• If at least one of the impaired classes approves the plan and it meets certain statutory tests, the judge can confirm the plan in a so-called "cramdown" even if not all impaired classes approve.

6. Reorganized company emerges.
• Generally, the debtor's debts are discharged.
• The debtor and creditors must comply with the confirmed plan.
• The automatic stay ends and a permanent injunction goes into effect against any effort to collect pre-petition debts other than as provided in the plan.
• The reorganized debtor operates like a normal company.

GLOSSARY OF CHAPTER 11 TERMS

Adequate Information: Information pertaining to the debtor that enables a creditor or other holder of claims to make an informed judgment about the bankruptcy plan.
Agent Bank: The bank handling all administrative functions associated with bank loans to a company.
Automatic Stay: The bankruptcy petition filed by the debtor automatically pauses or suspends (stays) virtually any litigation or creditor action that would be detrimental to the company.
Balance Sheet Insolvency: When a company’s debts exceed the fair market value of its assets.
Bankruptcy: The step taken by a business in financial crisis. It allows the U. S. Bankruptcy Court to halt all actions and claims against the filing company. A Chapter 11 bankruptcy usually leads to reorganization.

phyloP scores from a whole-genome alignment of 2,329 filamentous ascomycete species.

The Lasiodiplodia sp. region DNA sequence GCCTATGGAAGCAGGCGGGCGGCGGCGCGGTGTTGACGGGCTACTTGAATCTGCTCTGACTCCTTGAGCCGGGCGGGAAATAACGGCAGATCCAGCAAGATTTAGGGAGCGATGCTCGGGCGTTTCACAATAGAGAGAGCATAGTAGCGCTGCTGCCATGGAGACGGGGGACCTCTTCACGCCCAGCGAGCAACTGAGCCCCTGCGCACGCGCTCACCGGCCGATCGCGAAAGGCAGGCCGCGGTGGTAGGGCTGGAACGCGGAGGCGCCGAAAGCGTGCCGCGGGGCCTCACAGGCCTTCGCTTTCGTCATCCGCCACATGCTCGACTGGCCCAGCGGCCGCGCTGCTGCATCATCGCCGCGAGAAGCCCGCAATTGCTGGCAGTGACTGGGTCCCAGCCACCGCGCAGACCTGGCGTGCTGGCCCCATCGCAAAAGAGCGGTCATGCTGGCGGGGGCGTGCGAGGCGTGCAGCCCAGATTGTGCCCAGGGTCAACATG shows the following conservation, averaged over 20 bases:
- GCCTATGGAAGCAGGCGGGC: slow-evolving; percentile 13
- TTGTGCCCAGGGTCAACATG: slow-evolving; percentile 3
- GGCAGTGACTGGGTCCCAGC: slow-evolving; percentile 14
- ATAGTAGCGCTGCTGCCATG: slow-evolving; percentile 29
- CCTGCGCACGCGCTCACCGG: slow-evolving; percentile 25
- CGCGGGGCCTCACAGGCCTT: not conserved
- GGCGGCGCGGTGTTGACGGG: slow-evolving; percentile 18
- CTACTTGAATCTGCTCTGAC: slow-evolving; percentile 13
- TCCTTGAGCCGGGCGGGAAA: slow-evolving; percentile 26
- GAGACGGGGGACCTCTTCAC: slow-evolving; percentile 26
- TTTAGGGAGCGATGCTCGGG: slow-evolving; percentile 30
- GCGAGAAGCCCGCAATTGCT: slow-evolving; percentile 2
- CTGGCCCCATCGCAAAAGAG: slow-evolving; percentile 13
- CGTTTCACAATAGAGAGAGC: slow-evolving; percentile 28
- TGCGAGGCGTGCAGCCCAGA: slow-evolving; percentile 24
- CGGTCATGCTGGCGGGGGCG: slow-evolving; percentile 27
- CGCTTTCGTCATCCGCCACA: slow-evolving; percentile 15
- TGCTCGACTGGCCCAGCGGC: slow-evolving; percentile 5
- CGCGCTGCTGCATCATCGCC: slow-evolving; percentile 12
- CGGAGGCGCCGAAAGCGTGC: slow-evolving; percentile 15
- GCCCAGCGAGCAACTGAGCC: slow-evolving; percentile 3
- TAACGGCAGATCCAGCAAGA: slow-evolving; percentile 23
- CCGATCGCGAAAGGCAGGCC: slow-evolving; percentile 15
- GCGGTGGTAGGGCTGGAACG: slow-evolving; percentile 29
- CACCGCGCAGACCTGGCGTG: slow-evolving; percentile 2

Case: The entire administrative procedure in which administration and litigation proceedings take place.
Chapter 7: Chapter 7 of the Bankruptcy Code is entitled “Liquidation.” Under Chapter 7, the trustee collects the property of the debtor, converts that property to cash, and distributes the cash to the creditors.
Chapter 11: Chapter 11 generally deals with debtor rehabilitation or reorganization – not liquidation of a debtor’s assets. In a Chapter 11 case, the debtor retains its assets and makes payments (usually from post-petition earnings) to creditors according to a court approved plan.
Chapter 11 Trustee: The Chapter 11 Trustee manages the reorganization process under the Court’s supervision.
Claim: The right to payment or reimbursement for breach of performance, if such a violation gives right to payment.
Class: A grouping of claims or interest that are similar to each other. Classification is based on the priority of state law, nature of collateral, and agreement among creditors.
Creditor: An individual or business entity that has a claim for payment or services.
Creditors Committee: A committee formed by the Bankruptcy Court, including representatives of the filing company’s unsecured creditors. The creditor’s committee negotiates with the filing company through the court on behalf of, and in the best interests of, the entire class of unsecured creditors.
Debt: A valid and enforceable obligation to pay fixed or determinable sum of money.
Debtor: The person or entity that files the petition that begins the bankruptcy case.
Debtor-in-Possession (DIP): Another name for the company while it is permitted by the court to continue to manage and operate its business during the Chapter 11 process.
Discontinued Operations: An entire business subdivision that is no longer used (i.e. a closed store).
Disinterested Person: One who is not related to an insider, creditor or equity holder of the corporation, and does not have an interest materially adverse to the interest of the corporation or any class of creditors or equity security holders.